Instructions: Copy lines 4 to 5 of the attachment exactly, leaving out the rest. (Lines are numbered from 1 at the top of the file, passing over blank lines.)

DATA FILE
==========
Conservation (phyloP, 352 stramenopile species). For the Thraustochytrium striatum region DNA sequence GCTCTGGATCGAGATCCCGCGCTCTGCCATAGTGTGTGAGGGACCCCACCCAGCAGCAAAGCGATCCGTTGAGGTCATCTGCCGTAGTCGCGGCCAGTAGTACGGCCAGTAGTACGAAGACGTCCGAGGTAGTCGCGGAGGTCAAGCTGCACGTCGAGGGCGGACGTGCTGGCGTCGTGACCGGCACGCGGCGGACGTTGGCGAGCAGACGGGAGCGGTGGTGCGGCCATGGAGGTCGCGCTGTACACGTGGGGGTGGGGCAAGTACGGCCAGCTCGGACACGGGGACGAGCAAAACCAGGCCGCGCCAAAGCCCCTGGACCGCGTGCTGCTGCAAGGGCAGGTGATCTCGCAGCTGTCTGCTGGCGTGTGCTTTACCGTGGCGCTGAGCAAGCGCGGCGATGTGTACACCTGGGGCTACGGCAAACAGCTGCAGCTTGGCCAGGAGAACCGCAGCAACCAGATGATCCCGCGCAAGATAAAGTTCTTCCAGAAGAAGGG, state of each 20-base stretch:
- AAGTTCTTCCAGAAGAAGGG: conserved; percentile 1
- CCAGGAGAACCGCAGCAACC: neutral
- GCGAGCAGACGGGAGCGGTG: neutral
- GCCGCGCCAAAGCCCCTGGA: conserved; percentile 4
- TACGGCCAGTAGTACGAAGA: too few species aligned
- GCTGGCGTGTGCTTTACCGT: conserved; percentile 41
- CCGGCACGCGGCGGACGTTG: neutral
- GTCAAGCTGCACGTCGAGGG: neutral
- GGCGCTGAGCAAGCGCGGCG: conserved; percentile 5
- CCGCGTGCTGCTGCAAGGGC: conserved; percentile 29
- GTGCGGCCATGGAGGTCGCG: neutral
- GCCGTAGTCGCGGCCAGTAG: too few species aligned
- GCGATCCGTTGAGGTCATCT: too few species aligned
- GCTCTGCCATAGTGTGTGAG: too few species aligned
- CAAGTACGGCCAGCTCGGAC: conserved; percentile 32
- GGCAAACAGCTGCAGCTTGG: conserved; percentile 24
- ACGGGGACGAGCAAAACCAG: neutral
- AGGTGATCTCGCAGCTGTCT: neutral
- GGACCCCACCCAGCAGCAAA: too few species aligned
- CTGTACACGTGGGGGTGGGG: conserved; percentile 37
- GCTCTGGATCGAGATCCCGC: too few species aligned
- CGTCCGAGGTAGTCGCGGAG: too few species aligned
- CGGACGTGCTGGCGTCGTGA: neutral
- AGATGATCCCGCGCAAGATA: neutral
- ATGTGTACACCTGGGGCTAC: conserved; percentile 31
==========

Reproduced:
- GCGAGCAGACGGGAGCGGTG: neutral
- GCCGCGCCAAAGCCCCTGGA: conserved; percentile 4